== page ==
There are a couple catches with the tire insurance though.  The odds of you needing to invoke the insurance for more than one tire at a time are extremely low.  Chances are, something will happen to one of your tires and you will get a new one then.  Combine this with the fact that my plan only covered the tires that I bought and not the replacement tires, provided under the insurance.  This means I had to buy the insurance again, when I made my claim.  On top of this, the tires were pro-rated.  So I had to come out of pocket to pay for the wear I had put on the tires.

So I paid $30 when buying the tires.  I paid $30 when getting the tire replaced, on the insurance plan, plus I paid for the wear on the tires.  By the time I was done, I damn near paid for a new tire.  What does the insurance even cover?  This was a horrible deal, even for me, the guy who had a claim.

What to Do Instead

There is a real risk associated with purchasing a whole host of consumer goods and a real need for insurance but these plans are expensive and generally a bad deal.  Usually you have to still come out of pocket when something goes bad.  There is a real need for insurance here but you throw money away buying these insurance plans.  What if there was a way to insure yourself against risk, without throwing your money away on these costly insurance plans?  There is.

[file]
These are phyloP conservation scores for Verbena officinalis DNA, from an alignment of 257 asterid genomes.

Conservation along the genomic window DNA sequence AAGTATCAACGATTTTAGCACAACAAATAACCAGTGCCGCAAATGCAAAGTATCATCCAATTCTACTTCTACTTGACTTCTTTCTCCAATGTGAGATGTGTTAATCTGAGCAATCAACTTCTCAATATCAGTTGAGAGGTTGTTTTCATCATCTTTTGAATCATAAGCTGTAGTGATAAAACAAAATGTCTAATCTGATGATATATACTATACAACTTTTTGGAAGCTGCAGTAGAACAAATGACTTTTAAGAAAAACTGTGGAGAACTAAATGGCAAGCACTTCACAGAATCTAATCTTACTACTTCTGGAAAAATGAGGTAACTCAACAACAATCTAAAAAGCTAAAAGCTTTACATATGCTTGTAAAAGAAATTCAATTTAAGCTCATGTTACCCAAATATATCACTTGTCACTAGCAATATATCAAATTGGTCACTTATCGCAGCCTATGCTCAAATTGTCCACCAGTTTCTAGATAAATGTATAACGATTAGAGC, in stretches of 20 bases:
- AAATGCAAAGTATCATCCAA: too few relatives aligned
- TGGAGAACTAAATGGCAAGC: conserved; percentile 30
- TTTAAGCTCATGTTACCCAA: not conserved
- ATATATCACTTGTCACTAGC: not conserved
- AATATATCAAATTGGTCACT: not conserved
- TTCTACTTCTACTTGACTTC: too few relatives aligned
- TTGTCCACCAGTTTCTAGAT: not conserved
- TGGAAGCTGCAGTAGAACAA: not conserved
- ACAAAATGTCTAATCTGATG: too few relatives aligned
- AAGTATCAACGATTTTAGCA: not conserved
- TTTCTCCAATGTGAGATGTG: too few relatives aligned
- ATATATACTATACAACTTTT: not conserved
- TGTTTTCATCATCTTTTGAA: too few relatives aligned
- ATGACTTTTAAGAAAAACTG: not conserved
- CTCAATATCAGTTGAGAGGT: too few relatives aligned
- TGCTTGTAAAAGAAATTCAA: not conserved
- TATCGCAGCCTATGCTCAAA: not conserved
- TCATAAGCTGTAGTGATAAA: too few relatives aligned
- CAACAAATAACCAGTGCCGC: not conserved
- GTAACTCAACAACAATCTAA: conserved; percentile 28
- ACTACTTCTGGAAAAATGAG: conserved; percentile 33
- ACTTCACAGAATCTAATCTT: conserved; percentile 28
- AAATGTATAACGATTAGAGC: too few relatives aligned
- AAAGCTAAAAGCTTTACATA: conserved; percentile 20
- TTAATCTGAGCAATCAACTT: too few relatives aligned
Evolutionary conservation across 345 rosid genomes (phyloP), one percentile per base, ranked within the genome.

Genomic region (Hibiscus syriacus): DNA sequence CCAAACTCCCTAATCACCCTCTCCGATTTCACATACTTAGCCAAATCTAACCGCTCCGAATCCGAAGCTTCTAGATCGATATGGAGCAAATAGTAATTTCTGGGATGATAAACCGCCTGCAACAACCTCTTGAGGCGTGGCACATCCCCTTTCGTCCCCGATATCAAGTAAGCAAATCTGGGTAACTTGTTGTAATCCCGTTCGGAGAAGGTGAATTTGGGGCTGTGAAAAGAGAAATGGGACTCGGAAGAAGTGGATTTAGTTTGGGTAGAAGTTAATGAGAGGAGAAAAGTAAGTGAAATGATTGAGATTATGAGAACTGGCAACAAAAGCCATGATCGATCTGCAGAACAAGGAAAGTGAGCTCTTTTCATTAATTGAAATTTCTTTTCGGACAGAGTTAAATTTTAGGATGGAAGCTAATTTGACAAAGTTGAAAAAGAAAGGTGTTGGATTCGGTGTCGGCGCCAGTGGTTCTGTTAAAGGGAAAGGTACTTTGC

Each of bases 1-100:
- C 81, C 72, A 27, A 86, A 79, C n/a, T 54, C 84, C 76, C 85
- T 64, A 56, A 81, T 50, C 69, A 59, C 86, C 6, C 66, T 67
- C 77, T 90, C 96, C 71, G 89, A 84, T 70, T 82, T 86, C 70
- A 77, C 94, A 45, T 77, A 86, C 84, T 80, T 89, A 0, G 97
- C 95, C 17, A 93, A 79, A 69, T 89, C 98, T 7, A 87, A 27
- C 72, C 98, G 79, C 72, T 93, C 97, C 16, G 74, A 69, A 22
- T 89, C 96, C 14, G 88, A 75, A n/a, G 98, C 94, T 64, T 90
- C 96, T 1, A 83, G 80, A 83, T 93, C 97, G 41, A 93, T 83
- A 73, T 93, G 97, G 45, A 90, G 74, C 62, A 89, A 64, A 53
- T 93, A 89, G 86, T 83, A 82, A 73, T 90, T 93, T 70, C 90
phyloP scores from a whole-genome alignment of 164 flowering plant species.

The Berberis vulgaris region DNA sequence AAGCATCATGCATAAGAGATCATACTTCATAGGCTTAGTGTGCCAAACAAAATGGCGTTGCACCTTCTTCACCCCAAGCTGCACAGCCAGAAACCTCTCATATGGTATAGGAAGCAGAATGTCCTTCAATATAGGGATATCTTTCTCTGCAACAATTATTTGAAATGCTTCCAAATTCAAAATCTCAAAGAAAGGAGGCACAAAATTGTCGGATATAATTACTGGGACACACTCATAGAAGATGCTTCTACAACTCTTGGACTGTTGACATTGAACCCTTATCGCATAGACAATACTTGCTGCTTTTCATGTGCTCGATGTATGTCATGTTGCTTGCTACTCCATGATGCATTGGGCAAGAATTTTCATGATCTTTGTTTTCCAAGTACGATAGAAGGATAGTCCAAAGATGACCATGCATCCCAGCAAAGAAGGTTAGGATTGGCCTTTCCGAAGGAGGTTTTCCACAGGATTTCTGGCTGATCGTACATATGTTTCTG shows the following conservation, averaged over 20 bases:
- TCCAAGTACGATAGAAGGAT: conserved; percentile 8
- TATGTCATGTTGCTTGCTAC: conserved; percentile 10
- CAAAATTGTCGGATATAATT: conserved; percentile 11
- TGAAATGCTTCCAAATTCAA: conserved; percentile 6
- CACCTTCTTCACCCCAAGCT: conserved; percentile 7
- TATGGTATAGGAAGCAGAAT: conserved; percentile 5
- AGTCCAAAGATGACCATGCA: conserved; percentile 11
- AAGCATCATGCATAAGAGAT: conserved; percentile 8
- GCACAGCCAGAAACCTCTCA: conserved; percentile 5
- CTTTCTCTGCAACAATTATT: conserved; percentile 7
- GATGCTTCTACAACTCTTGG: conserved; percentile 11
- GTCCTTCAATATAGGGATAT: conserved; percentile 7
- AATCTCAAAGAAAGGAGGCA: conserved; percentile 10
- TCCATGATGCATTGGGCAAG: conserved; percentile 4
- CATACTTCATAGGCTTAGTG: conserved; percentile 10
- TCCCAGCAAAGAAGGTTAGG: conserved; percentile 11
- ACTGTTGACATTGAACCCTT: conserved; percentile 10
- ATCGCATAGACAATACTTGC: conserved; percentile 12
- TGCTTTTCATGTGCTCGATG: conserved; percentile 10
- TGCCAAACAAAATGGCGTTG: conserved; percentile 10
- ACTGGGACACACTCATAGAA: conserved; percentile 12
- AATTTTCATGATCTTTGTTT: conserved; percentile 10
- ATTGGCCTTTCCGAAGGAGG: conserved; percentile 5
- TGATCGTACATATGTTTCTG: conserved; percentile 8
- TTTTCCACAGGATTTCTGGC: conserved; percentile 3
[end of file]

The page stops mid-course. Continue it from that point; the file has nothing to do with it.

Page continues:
Insurance works for one reason.  That reason is uncertainty in a single situation mixed with a higher degree of certainly spread out over many situations.  In other words, you don’t know if your device is going to break but the actuaries, at the insurance company, know what the odds are.  They price the insurance based on those odds, the administrative cost of running the insurance plan, and some profit for the insurance company.  They sell many people insurance and spread the risk of loss over those many people.  Most of them don’t make a claim, so most of them pay and receive nothing in return, except peace of mind.  This is a process of pooling risk.
calculator-1019743_640Large corporations sometimes will pool risk, themselves, by the mere fact that they are large.  If you are a company with a fleet of 500 cars, you can pool the risk that any one of them will crash, hire an actuary to tell you the odds, and set aside the funds to repair and replace your crashed cars.  The actuary can also give you a price to cover your liability against damage to other people’s life and property.  As an individual, you cannot make this kind of risk pool for your car but you can for your consumer goods and your appliances.  In doing so, you get to pocket the profit, and save some on the administration expenses.  For example, you can get the cost calculations, based on actuarial data, for free.

You pool your own risk and make your own insurance plan.  In doing so, you save the money you are throwing away.  There are no bureaucrats to deal with, the plan covers everything you want it to cover and the plan is payable over time. 

How Do It.